We All Help the Lord Direct Vocations

This is a speech given at this years Ordinandi Dinner hosted by the Serra Clubs.  There were just over 1,800 of us there this night:

OD 2020 [1]

Eight years ago, I stood up at this podium and delivered my Ordinandi Dinner speech.  It marked me.  “You’re the priest that used to be a bus driver”. Anyone who remembers me that way, remembers me from that dinner [not from being on my bus] – thank goodness for that!

The people of Mississauga are safe from at least one less crazy bus driver now!

My job takes me to many places throughout the archdiocese where I hear this.  People remembering me this way shows me just how important this dinner is in connecting people to our priests.

I’ve been speaking as your Vocation Director for the past 6 years.  Tonight, I want to share some insight and wisdom from these years of experience – my message is for everyone here!

My fellow Vocation Directors.

Please don’t tune out, I am addressing each and every one of you; not the priests and bishop only!  You!  I was appointed to this work by the Cardinal, but in directing vocations your work is as important, and maybe in some ways more important than my work!

My fellow vocation directors, first of all, we must seek for the Lord, quality over quantity.  It would be nice to have a couple hundred seminarians, like years ago: but that’s not our reality.  AND please don’t believe there’s a vocation crisis!  The Church is NOT desperate for more priests.  If we worry, we won’t be looking for the best men, men like these deacons we will hear from tonight.

We need to look for men with servants’ hearts, who love God & connecting with God through prayer & service, who love people, who love life, men who are positive, energetic and who want to do great things & see the good in the Church and the world and make it better.  Every one of us here know men like that.

Second, pray for this.  Cardinal Collins always reminds us to pray when he speaks on vocations: “pray to the Lord of the harvest, that He may send labourers into the harvest”.  The Scriptures are full of vocation stories, every one of them founded in prayer.  Our Lady is remembered for immediately answering the Lord’s call but could only do that in communion with God through prayer.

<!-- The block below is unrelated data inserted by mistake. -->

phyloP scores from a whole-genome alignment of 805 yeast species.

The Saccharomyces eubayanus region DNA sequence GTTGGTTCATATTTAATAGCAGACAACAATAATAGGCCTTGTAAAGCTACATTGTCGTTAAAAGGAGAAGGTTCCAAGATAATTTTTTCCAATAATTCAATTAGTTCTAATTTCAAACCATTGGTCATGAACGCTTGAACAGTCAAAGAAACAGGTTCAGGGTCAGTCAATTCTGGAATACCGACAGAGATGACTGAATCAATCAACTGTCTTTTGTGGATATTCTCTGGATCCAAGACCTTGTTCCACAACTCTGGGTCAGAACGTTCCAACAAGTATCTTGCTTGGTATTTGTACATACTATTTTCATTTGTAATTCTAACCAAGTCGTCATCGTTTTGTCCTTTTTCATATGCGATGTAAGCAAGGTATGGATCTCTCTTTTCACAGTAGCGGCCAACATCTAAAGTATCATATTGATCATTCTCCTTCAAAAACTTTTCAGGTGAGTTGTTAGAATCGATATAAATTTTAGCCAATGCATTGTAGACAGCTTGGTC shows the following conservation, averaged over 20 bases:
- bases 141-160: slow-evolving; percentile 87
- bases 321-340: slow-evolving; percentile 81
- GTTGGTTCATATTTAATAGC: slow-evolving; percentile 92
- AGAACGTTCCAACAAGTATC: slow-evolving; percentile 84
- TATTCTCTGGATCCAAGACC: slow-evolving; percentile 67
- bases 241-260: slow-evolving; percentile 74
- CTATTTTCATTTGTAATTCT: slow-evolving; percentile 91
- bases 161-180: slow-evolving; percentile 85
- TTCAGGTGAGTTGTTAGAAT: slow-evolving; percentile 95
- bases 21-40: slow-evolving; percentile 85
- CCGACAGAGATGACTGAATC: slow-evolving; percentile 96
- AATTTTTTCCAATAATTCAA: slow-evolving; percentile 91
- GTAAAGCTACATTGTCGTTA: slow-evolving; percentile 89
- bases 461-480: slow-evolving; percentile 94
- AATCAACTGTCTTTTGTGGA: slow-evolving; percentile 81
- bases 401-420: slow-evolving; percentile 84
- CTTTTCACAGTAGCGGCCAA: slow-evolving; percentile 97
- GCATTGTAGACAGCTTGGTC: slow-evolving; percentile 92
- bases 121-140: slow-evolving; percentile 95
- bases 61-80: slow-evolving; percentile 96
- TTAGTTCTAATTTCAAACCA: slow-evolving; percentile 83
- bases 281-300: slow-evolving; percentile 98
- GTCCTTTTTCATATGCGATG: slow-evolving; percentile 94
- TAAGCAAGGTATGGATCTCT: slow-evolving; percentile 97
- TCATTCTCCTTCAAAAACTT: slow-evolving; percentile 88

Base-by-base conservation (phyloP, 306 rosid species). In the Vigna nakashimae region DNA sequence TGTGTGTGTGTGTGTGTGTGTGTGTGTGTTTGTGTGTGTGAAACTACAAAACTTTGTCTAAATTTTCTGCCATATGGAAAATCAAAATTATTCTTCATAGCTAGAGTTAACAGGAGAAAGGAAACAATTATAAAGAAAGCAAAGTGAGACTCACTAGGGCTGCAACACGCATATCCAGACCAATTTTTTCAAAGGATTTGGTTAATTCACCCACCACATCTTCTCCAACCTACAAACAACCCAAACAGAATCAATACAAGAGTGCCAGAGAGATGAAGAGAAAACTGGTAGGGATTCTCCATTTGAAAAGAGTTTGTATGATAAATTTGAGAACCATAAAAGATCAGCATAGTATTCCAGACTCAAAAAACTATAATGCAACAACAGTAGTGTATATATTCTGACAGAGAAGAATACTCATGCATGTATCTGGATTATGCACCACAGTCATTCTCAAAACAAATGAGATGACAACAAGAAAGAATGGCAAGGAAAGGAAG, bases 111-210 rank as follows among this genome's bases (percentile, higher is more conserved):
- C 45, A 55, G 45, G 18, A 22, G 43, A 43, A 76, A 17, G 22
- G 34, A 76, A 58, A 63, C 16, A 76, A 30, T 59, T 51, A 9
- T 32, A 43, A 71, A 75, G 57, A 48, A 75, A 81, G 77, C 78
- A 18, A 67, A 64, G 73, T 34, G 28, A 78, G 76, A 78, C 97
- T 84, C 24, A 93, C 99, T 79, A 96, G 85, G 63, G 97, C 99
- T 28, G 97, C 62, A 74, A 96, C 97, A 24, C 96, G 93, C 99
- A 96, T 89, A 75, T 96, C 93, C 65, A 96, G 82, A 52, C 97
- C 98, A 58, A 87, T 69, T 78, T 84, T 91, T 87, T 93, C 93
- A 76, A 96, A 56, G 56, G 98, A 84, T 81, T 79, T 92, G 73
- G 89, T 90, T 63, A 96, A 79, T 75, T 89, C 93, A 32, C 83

And if you want to pray with others, join the Serrans who’s very important mandate to pray for vocations has brought us all together tonight.  Prayer works!

Third, don’t sit back and wait for someone else to plant the seed in someone else – you do it.  Reinforce it with reasons why you think he would make a good priest or she would make a good religious sister.  Don’t undervalue your place as a Disciple of Christ to call other Disciples.

That’s for each one of us!  I remember nearly 20 years later, all of the people who planted the seed & said “Chris, you ever thought about becoming a priest”.  Who said, “this is why I think you should be a priest.

Sure, he or she will need the support of their pastors and in time, the appointed vocation director – but you are all a very important, I might even say essential part of an increase in good & healthy vocations!  And the more of us that do that, the more chance we have of giving those whom the Lord calls the strength and courage to take that leap.

And remember, my fellow vocation directors: a healthy increase in vocations is up to us all!  Vocations come from the pews you sit in and that we clergy and religious here used to sit in.

They don’t come from someplace else.  We’re blessed to have shared the pews with many of you!  There were hundreds of faithful men and women, dedicated Catholics and even struggling ones who had a very important part to play in my formation.

If we are good priests, it’s because of the people in the pews who shared their faith with us, who prayed for us.  We cherish and value Priesthood, yes because it’s a gift from God but because it’s important to you – the people that we serve.  And finally, my fellow vocation directors: we’ve got work to do!

There are nearly 1,900 of us here tonight, many of you have been to more than the 15 or 16 Ordinandi Dinners that I’ve been to. Friends, I ask you this: this is my challenge for each one of you:

  • Think of those you know who’d make good priests and good religious sisters – spend some time thinking about it, then invite them to think
  • Tell them why they would be good priests or religious
  • Tell your priests and parish staff, so they too are aware of who and what you see

If we all invite even 3 or 4 people through a lifetime – just imagine where the Church we all love and give our life to – will be.